The November Man
While this film will likely soon be forgotten, wait until you see Ms. Kurylenko hunted by a vicious female assassin. The only thing that survives her prey is a nice obituary.
Director Roger Donaldson’s The November Man is a poor man’s knockoff of the James Bond series. Having previously appeared as Mr. Bond in Die Another Day (2002); The World is Not Enough (1999); Tomorrow Never Dies (1997); and Golden Eye (1995), Pierce Brosnan’s crafty, debonair CIA hitman could have easily been called 009.
Mr. Donaldson has always been a director who is always just a bit shy of dealing with a full deck. Though The Bank Job (2008) was highly underrated, his other films ranging from The Bounty (1984); No Way Out (1987); The Getaway (1994) and Dante’s Peak (1997) are universally greeted with the comment, “Not bad, but I’ve seen better.”
Here, Mr. Brosnan plays Devereaux, an aging CIA retiree who is living with his 12-year old daughter in Switzerland. The spy agency needs him back, as there is a female agent in Moscow who needs an escort to freedom.
In the process, bad things happen to everyone, and Brosnan becomes embroiled in Russian politics while the CIA considers him to be a rogue. There is a lot of killing that takes place in this movie from beginning to end, yet you always know that James Bond never dies. You can wound him, you can beat him, but you can’t kill him.
The central plot of the film concerns a Russian presidential candidate who is suspected of building his power while orchestrating the Chechen Civil War. Thousands died in that nightmarish encounter, and many women who survived were sexually abused.
What gives this film some punch is the performance of Olga Kurylenko. She plays Alice, a survivor of Chechnya who the Russians want to kill and the Americans want to exploit. She is a stunningly attractive, talented actress, and you really should find the time to watch her in Hit Man (2007), Quantum of Solace (2008) and Seven Psychopaths (2012).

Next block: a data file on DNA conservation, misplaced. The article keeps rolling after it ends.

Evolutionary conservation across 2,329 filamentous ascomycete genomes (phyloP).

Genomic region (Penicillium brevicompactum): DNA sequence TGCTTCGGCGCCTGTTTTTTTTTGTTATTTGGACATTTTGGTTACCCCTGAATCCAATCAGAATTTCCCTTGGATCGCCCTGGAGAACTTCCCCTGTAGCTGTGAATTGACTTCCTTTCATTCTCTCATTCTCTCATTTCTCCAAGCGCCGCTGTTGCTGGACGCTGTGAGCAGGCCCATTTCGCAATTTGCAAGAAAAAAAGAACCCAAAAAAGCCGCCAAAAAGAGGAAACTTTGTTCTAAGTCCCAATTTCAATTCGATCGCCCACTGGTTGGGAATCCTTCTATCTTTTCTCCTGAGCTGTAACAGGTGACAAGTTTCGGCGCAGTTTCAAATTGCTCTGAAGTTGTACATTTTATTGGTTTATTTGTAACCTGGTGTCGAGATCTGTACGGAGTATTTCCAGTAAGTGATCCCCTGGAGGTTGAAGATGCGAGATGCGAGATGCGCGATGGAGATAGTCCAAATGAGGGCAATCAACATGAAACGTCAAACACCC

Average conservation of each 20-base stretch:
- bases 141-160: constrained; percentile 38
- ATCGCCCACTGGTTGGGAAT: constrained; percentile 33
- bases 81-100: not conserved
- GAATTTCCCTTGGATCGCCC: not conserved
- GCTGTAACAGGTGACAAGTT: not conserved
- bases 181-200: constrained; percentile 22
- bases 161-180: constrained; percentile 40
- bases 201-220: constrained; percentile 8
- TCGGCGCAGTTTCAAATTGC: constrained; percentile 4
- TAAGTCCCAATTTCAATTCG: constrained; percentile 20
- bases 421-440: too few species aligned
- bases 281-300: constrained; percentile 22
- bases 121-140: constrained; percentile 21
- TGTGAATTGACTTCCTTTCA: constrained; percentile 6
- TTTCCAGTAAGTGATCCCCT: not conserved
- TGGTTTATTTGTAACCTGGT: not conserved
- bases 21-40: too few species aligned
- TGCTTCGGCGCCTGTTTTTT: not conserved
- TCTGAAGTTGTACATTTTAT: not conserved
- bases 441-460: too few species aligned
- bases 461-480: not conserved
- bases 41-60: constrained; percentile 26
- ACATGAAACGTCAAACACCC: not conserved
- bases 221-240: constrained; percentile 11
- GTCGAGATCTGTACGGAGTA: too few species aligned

In addition, Luke Bracey plays Mason, a young CIA operative who was taught everything he knows years earlier by Brosnan. Now on opposite sides, how can anyone possibly follow orders and kill a man who you consider to be your surrogate father?
Finally, you have to keep an eye out for Amilia Terzimehic, here playing a Russian hit woman in a role historically dominated by men. She is captivating, shown exercising at one point where she is able to do the splits while then elevating one leg over her head. A striking Eastern European woman, she constantly appears with her hair tied straight back, accentuating her hawk-like nose as she quietly moves in for the kill. We need to see more of her.
Not to be overlooked is the cinematography, most of which takes place in an around Belgrade. Say what you want about Mr. Donaldson’s films, but he’s smart enough to know that if your film takes place in Eastern Europe, then film it in Eastern Europe.